Did your artistic vision change in the last few months? And how?

Over the past year, alongside my digital collages, I have begun working in mixed media and new media as a way to expand my storytelling. In the beginning, getting used to painting over paint, messing things up, and exploring as I went was incredibly difficult to me, and I think that is primarily because digital work allowed me to have multiple versions of the same piece, without having to compromise. Getting over the fear of losing work, and embracing what would unfold as I went along was a challenge for me; however, it is one that I believe has made me a bit more brave. What I have learned in the past few months is trusting your instincts and the process.

Why  did you decide to participate in the exhibition Do not go out the window?

Do Not Go Out the Window highly resonated with me for providing visual arts a platform to be a form of protest against repression. As a woman from a country with many restrictions, especially for women to exist in the society and even in their own homes, we often find unconventional ways to have our voices and stories heard. I found Haze Gallery and this specific exhibition to shed a light on the significance that art can provide at times of personal, societal, and universal need to speak up, unify, and become more brave — and am thrilled to be a part of it!

Elyana Shamselangeroodi, Unlearn

Elyana Shamselangeroodi, Beautiful Ruins

Elyana Shamselangeroodi, Submerged

What message do viewers will have seen in your works at the exhibition?

I think for the unusual time that I found digital collages to be my rescue, I threw my loneliness and its familiar struggles into pieces that made me feel less lonely. Similarly, I have heard individuals connect with my work, empathizing having felt the emotion that the pieces often try to convey silently. I would hope that the viewer knows that they’re not alone, that the struggles they may be going through will make them stronger, that they matter in this world, that this world would certainly be missing something without them.

What would you like to wish our viewers and all the people in general to remember and never forget?

There’s a poem from one of the most iconic contemporary Iranian poets — Sohrab Sepehri — that reads:

Wherever I am, let me be
The sky is mine
The windows,
Thought,
Air,
Love,
The earth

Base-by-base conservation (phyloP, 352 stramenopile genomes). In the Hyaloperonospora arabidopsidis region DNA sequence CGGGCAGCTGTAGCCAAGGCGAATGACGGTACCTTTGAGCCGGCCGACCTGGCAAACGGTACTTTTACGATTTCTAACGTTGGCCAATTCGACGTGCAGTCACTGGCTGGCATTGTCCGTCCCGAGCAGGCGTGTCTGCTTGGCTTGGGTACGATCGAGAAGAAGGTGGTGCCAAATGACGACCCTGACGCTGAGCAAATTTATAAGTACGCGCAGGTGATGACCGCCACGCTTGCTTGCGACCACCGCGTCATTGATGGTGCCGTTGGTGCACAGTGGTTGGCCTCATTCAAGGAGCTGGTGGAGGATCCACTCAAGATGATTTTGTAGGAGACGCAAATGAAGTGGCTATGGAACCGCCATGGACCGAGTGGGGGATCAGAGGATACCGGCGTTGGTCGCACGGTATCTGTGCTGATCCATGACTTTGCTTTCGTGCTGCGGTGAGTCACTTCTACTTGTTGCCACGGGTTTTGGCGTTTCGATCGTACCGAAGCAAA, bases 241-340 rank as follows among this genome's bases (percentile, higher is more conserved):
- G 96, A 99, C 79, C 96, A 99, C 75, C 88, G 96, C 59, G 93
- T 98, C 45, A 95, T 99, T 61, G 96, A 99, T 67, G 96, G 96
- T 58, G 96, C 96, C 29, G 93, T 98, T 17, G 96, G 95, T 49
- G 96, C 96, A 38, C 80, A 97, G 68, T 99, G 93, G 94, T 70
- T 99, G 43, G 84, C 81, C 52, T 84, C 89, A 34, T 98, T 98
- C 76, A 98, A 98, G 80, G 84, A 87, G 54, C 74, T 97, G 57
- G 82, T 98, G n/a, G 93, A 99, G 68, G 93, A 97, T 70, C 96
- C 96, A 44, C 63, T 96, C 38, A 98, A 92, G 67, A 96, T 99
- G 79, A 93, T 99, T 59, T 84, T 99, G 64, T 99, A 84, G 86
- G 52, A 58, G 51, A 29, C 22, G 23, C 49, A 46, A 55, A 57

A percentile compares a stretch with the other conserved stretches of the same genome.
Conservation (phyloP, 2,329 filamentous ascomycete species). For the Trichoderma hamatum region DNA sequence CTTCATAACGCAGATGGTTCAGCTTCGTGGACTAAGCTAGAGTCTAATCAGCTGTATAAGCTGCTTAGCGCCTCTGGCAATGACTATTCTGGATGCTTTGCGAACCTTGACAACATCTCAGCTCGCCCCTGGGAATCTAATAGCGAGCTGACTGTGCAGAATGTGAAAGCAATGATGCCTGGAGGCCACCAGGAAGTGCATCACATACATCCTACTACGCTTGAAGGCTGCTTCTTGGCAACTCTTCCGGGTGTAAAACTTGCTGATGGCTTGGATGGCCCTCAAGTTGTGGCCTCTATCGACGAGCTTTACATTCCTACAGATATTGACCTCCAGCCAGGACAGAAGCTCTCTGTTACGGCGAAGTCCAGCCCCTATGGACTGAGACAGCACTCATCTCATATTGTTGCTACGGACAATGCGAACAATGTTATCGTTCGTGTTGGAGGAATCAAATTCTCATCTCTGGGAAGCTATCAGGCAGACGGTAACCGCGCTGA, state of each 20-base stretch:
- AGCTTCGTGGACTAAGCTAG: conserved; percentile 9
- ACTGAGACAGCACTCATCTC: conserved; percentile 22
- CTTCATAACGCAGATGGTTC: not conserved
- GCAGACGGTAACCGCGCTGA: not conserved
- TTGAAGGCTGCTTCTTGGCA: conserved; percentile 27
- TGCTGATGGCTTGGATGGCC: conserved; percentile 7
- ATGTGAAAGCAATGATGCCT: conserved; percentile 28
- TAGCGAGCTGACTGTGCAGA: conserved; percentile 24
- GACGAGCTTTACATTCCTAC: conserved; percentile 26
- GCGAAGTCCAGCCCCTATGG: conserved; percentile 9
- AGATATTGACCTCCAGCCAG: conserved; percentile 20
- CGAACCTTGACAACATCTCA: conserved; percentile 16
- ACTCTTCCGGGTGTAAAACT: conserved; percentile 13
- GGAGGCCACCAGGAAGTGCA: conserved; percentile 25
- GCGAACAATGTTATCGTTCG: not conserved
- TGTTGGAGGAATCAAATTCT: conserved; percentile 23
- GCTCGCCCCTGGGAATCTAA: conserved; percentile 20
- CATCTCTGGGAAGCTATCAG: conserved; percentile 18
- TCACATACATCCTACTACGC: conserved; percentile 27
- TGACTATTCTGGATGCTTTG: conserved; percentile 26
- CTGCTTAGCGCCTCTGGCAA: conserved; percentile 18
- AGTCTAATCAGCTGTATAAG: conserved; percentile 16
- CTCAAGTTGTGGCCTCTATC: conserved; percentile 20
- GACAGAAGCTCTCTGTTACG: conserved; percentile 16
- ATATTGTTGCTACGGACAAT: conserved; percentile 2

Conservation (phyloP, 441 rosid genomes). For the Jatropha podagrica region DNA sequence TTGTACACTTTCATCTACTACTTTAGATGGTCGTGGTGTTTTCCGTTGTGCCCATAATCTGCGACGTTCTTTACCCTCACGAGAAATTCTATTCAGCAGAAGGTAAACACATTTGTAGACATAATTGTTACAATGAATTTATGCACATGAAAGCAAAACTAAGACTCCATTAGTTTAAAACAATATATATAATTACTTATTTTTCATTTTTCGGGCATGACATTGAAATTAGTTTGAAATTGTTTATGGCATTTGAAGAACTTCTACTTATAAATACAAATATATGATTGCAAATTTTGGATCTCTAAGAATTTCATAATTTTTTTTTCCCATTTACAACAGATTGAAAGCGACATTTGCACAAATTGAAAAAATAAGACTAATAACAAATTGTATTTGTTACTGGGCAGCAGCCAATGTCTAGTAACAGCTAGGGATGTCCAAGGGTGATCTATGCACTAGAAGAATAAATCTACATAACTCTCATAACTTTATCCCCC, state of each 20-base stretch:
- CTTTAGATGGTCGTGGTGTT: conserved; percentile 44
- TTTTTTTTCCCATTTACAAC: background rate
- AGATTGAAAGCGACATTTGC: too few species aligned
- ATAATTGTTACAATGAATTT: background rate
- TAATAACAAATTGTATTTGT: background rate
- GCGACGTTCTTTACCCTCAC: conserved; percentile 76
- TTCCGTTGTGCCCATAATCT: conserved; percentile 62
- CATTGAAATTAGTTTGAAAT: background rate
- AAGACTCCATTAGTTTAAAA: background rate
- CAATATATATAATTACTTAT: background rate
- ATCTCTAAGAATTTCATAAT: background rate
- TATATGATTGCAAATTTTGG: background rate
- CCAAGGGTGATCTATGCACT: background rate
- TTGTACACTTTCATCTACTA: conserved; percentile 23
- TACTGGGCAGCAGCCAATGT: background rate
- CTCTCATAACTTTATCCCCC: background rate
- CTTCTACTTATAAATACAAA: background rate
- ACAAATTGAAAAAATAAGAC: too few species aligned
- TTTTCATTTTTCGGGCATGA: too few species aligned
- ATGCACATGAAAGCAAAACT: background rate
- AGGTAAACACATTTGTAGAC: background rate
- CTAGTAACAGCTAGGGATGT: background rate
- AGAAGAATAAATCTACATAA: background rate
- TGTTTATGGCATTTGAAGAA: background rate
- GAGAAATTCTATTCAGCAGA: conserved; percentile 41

Is mine

This piece has time and time again reminded me that I belong on this earth, regardless of anyone who wants to go against it, and so do you. Live life on your terms. You belong here, you are worthy.

 

Kateryna Repa, Ukraine
@repaekaterina
katerynarepa.wixsite.com

Kateryna Repa, Evolution Earth

Kateryna Repa

Kateryna Repa, CatDog

How can you describe your art in a few sentences?

In my works in the field of painting, sculpture, and media, I touch on the topic of ecology and the impact of human consumption on it, as well as the types of its consequences for the environment and us.
In graphics, these are different manifestations of the human essence, such as it is, in my opinion, at the given moment of development.
I also touch on the topic of evolution and its manifestations, linking it with technologies, their influence, and possible themes of their manifestation.

Can you call the most important authors in contemporary art? Why?

Damien Hirst is great at marketing, some of his work reflects reality.
Marina Abramovich – she brought performance to a new level, some of her works reflect the dark essence of humans.

Did your artistic vision change in the last few months? And how?

Yes, it has changed, it has become more reflective of the events that are taking place in my country (Ukrainian) and has become more manifest.

Why  did you decide to participate in the exhibition Do not go out the window?

I wanted to talk about the real events that are happening now in Ukraine.

Kateryna Repa, Evolution Arch Water

Kateryna Repa, Stingray

Kateryna Repa, Gorilla

What message do viewers will have seen in your works at the exhibition?

The message of humanity. This is the only thing that can help us. And that cardinal changes are needed in the system of government of countries in order to prevent military actions.

What would you like to wish our viewers and all the people in general to remember and never forget?

I want to wish everyone to never forget the person inside of you.

 

Viktoria Salma, Uzbekistan artist living in German
@viktoria_salma
 www.viktoria-salma.com

How can you describe your art in a few sentences?

In my art I’m looking for things hidden behind the facade and trying to capture the beauty of the true self of people and animals, sometimes landscapes. As I truly believe, we all are souls traveling through time and space and each of us has a story to be told.

Can you call the most important authors in contemporary art? Why?